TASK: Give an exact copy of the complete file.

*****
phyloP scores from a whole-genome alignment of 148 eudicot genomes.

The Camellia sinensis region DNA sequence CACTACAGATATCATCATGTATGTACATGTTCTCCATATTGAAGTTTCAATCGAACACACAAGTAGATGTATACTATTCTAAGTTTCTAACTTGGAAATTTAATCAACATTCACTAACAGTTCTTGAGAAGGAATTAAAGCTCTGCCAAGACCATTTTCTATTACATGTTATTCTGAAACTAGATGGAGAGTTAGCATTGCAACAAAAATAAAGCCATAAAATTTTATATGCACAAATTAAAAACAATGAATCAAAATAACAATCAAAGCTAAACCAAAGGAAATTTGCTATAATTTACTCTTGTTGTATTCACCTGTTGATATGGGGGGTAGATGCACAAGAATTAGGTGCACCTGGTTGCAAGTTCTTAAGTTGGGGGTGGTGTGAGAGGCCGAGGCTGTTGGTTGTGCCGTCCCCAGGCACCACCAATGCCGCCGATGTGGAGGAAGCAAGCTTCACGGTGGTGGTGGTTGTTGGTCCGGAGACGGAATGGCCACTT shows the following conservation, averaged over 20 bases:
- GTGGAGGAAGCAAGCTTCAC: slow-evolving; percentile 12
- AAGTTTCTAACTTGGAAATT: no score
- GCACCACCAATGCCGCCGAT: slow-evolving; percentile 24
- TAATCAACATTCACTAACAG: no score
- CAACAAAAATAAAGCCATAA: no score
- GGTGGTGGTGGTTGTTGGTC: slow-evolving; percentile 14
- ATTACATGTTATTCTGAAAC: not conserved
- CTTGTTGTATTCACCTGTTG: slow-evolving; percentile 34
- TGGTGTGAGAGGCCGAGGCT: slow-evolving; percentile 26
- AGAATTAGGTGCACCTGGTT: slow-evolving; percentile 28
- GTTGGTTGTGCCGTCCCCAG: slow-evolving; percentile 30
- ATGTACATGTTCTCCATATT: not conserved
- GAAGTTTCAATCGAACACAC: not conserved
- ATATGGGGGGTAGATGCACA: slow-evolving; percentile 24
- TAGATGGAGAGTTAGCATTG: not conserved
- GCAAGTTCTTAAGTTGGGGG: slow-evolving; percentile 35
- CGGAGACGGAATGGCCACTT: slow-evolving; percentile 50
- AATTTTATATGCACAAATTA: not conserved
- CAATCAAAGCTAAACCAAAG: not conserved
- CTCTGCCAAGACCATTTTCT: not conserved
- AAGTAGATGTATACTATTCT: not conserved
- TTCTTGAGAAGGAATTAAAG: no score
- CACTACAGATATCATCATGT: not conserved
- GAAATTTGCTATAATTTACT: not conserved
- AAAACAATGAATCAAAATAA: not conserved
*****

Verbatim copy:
phyloP scores from a whole-genome alignment of 148 eudicot genomes.

The Camellia sinensis region DNA sequence CACTACAGATATCATCATGTATGTACATGTTCTCCATATTGAAGTTTCAATCGAACACACAAGTAGATGTATACTATTCTAAGTTTCTAACTTGGAAATTTAATCAACATTCACTAACAGTTCTTGAGAAGGAATTAAAGCTCTGCCAAGACCATTTTCTATTACATGTTATTCTGAAACTAGATGGAGAGTTAGCATTGCAACAAAAATAAAGCCATAAAATTTTATATGCACAAATTAAAAACAATGAATCAAAATAACAATCAAAGCTAAACCAAAGGAAATTTGCTATAATTTACTCTTGTTGTATTCACCTGTTGATATGGGGGGTAGATGCACAAGAATTAGGTGCACCTGGTTGCAAGTTCTTAAGTTGGGGGTGGTGTGAGAGGCCGAGGCTGTTGGTTGTGCCGTCCCCAGGCACCACCAATGCCGCCGATGTGGAGGAAGCAAGCTTCACGGTGGTGGTGGTTGTTGGTCCGGAGACGGAATGGCCACTT shows the following conservation, averaged over 20 bases:
- GTGGAGGAAGCAAGCTTCAC: slow-evolving; percentile 12
- AAGTTTCTAACTTGGAAATT: no score
- GCACCACCAATGCCGCCGAT: slow-evolving; percentile 24
- TAATCAACATTCACTAACAG: no score
- CAACAAAAATAAAGCCATAA: no score
- GGTGGTGGTGGTTGTTGGTC: slow-evolving; percentile 14
- ATTACATGTTATTCTGAAAC: not conserved
- CTTGTTGTATTCACCTGTTG: slow-evolving; percentile 34
- TGGTGTGAGAGGCCGAGGCT: slow-evolving; percentile 26
- AGAATTAGGTGCACCTGGTT: slow-evolving; percentile 28
- GTTGGTTGTGCCGTCCCCAG: slow-evolving; percentile 30
- ATGTACATGTTCTCCATATT: not conserved
- GAAGTTTCAATCGAACACAC: not conserved
- ATATGGGGGGTAGATGCACA: slow-evolving; percentile 24
- TAGATGGAGAGTTAGCATTG: not conserved
- GCAAGTTCTTAAGTTGGGGG: slow-evolving; percentile 35
- CGGAGACGGAATGGCCACTT: slow-evolving; percentile 50
- AATTTTATATGCACAAATTA: not conserved
- CAATCAAAGCTAAACCAAAG: not conserved
- CTCTGCCAAGACCATTTTCT: not conserved
- AAGTAGATGTATACTATTCT: not conserved
- TTCTTGAGAAGGAATTAAAG: no score
- CACTACAGATATCATCATGT: not conserved
- GAAATTTGCTATAATTTACT: not conserved
- AAAACAATGAATCAAAATAA: not conserved